7. Here, the supermarket shelves were empty but in our local shops just a few metres away was the fruit n veggies shop completely stocked, same as the bakery. Where I also asked if they could sell me flour and yeast and they happily do so and I buy the kids an occasional treat (cake ) from there. I found mostly the older Europeans shop this way keep these shops alive. For myself we shop their as the big chains are too bright and loud for my kiddos. They love the little stores where the shop keeper’s know their names and often save something on sale for us or give the kiddos a treat. Most is local and not effected by covid19 shortages. But others are now catching on too, these store which were quiet are now booming. Home shopping has been restored and most everything is back on the chain shelves including yeast . But I noticed some shopping habits have changed.

  8. It would be interesting to know the how the inventory in larger grocery stores in, for example, the suburbs around Paris, France, or Berlin, Germany, compares to that found in comparable stores in Greece, the Balkan states, and Mexico. I’m guessing there might be more varieties of products available in those two countries that, presumably, have stronger economies.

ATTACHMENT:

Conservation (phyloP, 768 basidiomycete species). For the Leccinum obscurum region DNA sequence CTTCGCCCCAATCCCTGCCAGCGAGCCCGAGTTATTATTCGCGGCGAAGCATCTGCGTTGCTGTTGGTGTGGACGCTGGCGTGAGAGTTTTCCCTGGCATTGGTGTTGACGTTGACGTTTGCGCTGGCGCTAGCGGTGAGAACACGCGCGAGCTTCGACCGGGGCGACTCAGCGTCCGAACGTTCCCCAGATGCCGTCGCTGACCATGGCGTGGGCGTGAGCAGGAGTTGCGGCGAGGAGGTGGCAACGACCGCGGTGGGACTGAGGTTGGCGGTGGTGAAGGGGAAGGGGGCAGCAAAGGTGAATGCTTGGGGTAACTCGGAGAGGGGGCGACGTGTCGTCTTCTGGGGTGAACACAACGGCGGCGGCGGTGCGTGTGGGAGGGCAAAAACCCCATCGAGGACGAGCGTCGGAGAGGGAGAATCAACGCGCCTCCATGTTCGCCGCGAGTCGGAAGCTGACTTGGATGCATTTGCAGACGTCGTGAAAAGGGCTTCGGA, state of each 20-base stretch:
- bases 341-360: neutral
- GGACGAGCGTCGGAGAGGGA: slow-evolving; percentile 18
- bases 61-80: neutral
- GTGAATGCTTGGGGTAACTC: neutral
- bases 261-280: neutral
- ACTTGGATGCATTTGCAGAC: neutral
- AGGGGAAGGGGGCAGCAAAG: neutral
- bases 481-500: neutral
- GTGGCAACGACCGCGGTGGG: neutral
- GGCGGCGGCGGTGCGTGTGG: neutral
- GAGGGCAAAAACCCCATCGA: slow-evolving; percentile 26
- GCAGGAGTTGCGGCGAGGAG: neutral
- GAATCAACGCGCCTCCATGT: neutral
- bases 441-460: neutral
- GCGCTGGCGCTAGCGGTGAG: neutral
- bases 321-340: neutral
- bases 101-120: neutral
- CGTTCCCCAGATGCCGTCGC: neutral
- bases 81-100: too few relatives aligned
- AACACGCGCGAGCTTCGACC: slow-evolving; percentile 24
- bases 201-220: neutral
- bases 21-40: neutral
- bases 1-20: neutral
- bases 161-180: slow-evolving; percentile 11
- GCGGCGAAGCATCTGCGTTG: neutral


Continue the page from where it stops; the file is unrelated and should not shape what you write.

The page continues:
9. I noticed the missing items seem to rotate or change into non standard brands.
    Single items spaced out to fill empty spaces.
    The TP section I looked at about 3 days ago was 16 bays 2 spaces in each bay 4’deep 4’high.
    2/3 empty and for no reason.
    Those same bays were empty for a couple weeks a while back, no shortage just hoarding.

    Similar with water.. you get it? people freaking out over something they all have in mass quantity as much as they can tolerate as often as they want it.
    But at the store it’s in magical plastic containers.

    I dislike shopping at Aldi’s simply because they have less options, but they always have what I need.

  10. Thinking about it some more.
    In disaster stories I have read/listened to, water(in bottles) was always a high priority.
    Same with TP, bullets, defensive weapons.

    I wonder if fantasy is altering peoples better judgement.
    Just an idea.

  11. Trust your gut!!
    I had a bad feeling back in early February when 5 million of the 14 million Wuhan residents slipped out of the city before they locked it down for covid.
    The “escapees” were mostly the well heeled folks and of course, they jumped on international flights to ride out the storm. Australia, western europe, Canada and of course, AMERICA! And as Atlanta has the kargest busiest airport in the nation, i knew they were coming HERE….
    I rotated out some older stock, ( got a little lazy in the Trump years lol) topped off all the chest freezers, and picked up more things for immediate use. Wife thought i was crazy and was stinkeyeing me watching all this money sailing out the door… Haha!
    We were loaded to the hilt with fresh ammo orders, lots of TP and paper towels, had the septic tank and ac units serviced, 150 gallons of stored gasoline… Piles of new canned goods when they were still 2 for a buck and no purchase limits.
    We were done a full 2 weeks BEFORE the panic set in, thankfully. And when the bottom finally fell out, the wife and family were SHOCKED….
    Just a gut feeling….
    I never 2nd guess my instincts any more. Looking back, the times i fell thru the floor? Were the times i IGNORED my gut, or tried to rationalize it away.